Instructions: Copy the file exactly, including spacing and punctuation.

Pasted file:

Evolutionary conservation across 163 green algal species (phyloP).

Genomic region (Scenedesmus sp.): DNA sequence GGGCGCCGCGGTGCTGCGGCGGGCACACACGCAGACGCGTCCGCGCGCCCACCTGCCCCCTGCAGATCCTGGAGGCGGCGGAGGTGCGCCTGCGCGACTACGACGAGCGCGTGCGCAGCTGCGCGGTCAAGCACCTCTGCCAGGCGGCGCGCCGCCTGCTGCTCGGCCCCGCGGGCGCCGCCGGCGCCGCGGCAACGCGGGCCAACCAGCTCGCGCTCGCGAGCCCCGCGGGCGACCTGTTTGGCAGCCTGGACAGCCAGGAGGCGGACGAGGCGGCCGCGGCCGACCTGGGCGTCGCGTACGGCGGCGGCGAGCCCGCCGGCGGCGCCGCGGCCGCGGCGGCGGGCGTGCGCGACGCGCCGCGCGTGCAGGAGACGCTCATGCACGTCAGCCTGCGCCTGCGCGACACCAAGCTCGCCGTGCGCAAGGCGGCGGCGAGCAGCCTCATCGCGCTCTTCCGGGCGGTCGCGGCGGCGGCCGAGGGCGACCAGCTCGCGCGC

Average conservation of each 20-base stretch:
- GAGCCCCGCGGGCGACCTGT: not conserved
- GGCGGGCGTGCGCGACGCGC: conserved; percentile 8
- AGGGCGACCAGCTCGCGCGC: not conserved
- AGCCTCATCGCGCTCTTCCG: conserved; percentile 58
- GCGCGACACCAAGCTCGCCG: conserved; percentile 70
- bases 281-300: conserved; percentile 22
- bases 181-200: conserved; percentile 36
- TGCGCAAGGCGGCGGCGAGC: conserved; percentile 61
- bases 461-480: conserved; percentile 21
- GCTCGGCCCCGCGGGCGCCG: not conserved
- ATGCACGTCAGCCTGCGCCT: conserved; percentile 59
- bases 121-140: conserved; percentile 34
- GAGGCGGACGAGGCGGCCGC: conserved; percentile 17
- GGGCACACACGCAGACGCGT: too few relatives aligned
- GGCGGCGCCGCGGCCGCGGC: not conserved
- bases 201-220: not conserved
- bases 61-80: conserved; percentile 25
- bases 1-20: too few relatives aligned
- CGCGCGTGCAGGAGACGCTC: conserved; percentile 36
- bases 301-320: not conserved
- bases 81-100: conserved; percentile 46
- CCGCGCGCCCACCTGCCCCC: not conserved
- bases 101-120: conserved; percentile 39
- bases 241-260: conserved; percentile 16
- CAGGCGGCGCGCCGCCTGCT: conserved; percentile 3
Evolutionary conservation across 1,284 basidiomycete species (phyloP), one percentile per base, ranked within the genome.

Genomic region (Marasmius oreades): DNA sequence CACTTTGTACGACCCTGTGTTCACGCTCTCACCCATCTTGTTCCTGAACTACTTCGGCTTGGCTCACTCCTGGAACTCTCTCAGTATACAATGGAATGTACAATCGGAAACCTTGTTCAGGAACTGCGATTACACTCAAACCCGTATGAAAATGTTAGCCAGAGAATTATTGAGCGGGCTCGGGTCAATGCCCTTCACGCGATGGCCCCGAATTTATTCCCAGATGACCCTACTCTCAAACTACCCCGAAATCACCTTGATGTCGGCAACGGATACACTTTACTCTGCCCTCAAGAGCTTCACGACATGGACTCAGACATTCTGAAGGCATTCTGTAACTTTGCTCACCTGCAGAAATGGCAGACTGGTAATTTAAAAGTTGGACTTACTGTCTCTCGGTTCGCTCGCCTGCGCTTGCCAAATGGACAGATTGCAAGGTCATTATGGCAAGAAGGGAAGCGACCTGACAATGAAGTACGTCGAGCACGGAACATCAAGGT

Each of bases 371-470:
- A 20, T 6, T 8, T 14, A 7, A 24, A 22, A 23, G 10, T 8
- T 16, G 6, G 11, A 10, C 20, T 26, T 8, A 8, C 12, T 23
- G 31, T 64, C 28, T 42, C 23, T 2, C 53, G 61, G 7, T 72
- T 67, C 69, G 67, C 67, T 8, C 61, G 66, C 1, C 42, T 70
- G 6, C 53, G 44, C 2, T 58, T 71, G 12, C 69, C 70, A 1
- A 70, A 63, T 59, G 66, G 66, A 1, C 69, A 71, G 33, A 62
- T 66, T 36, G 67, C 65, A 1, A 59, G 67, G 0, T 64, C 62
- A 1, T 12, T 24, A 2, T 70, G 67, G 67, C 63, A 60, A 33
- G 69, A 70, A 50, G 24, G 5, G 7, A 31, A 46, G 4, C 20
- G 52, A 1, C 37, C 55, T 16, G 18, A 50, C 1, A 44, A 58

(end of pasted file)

Evolutionary conservation across 163 green algal species (phyloP).

Genomic region (Scenedesmus sp.): DNA sequence GGGCGCCGCGGTGCTGCGGCGGGCACACACGCAGACGCGTCCGCGCGCCCACCTGCCCCCTGCAGATCCTGGAGGCGGCGGAGGTGCGCCTGCGCGACTACGACGAGCGCGTGCGCAGCTGCGCGGTCAAGCACCTCTGCCAGGCGGCGCGCCGCCTGCTGCTCGGCCCCGCGGGCGCCGCCGGCGCCGCGGCAACGCGGGCCAACCAGCTCGCGCTCGCGAGCCCCGCGGGCGACCTGTTTGGCAGCCTGGACAGCCAGGAGGCGGACGAGGCGGCCGCGGCCGACCTGGGCGTCGCGTACGGCGGCGGCGAGCCCGCCGGCGGCGCCGCGGCCGCGGCGGCGGGCGTGCGCGACGCGCCGCGCGTGCAGGAGACGCTCATGCACGTCAGCCTGCGCCTGCGCGACACCAAGCTCGCCGTGCGCAAGGCGGCGGCGAGCAGCCTCATCGCGCTCTTCCGGGCGGTCGCGGCGGCGGCCGAGGGCGACCAGCTCGCGCGC

Average conservation of each 20-base stretch:
- GAGCCCCGCGGGCGACCTGT: not conserved
- GGCGGGCGTGCGCGACGCGC: conserved; percentile 8
- AGGGCGACCAGCTCGCGCGC: not conserved
- AGCCTCATCGCGCTCTTCCG: conserved; percentile 58
- GCGCGACACCAAGCTCGCCG: conserved; percentile 70
- bases 281-300: conserved; percentile 22
- bases 181-200: conserved; percentile 36
- TGCGCAAGGCGGCGGCGAGC: conserved; percentile 61
- bases 461-480: conserved; percentile 21
- GCTCGGCCCCGCGGGCGCCG: not conserved
- ATGCACGTCAGCCTGCGCCT: conserved; percentile 59
- bases 121-140: conserved; percentile 34
- GAGGCGGACGAGGCGGCCGC: conserved; percentile 17
- GGGCACACACGCAGACGCGT: too few relatives aligned
- GGCGGCGCCGCGGCCGCGGC: not conserved
- bases 201-220: not conserved
- bases 61-80: conserved; percentile 25
- bases 1-20: too few relatives aligned
- CGCGCGTGCAGGAGACGCTC: conserved; percentile 36
- bases 301-320: not conserved
- bases 81-100: conserved; percentile 46
- CCGCGCGCCCACCTGCCCCC: not conserved
- bases 101-120: conserved; percentile 39
- bases 241-260: conserved; percentile 16
- CAGGCGGCGCGCCGCCTGCT: conserved; percentile 3
Evolutionary conservation across 1,284 basidiomycete species (phyloP), one percentile per base, ranked within the genome.

Genomic region (Marasmius oreades): DNA sequence CACTTTGTACGACCCTGTGTTCACGCTCTCACCCATCTTGTTCCTGAACTACTTCGGCTTGGCTCACTCCTGGAACTCTCTCAGTATACAATGGAATGTACAATCGGAAACCTTGTTCAGGAACTGCGATTACACTCAAACCCGTATGAAAATGTTAGCCAGAGAATTATTGAGCGGGCTCGGGTCAATGCCCTTCACGCGATGGCCCCGAATTTATTCCCAGATGACCCTACTCTCAAACTACCCCGAAATCACCTTGATGTCGGCAACGGATACACTTTACTCTGCCCTCAAGAGCTTCACGACATGGACTCAGACATTCTGAAGGCATTCTGTAACTTTGCTCACCTGCAGAAATGGCAGACTGGTAATTTAAAAGTTGGACTTACTGTCTCTCGGTTCGCTCGCCTGCGCTTGCCAAATGGACAGATTGCAAGGTCATTATGGCAAGAAGGGAAGCGACCTGACAATGAAGTACGTCGAGCACGGAACATCAAGGT

Each of bases 371-470:
- A 20, T 6, T 8, T 14, A 7, A 24, A 22, A 23, G 10, T 8
- T 16, G 6, G 11, A 10, C 20, T 26, T 8, A 8, C 12, T 23
- G 31, T 64, C 28, T 42, C 23, T 2, C 53, G 61, G 7, T 72
- T 67, C 69, G 67, C 67, T 8, C 61, G 66, C 1, C 42, T 70
- G 6, C 53, G 44, C 2, T 58, T 71, G 12, C 69, C 70, A 1
- A 70, A 63, T 59, G 66, G 66, A 1, C 69, A 71, G 33, A 62
- T 66, T 36, G 67, C 65, A 1, A 59, G 67, G 0, T 64, C 62
- A 1, T 12, T 24, A 2, T 70, G 67, G 67, C 63, A 60, A 33
- G 69, A 70, A 50, G 24, G 5, G 7, A 31, A 46, G 4, C 20
- G 52, A 1, C 37, C 55, T 16, G 18, A 50, C 1, A 44, A 58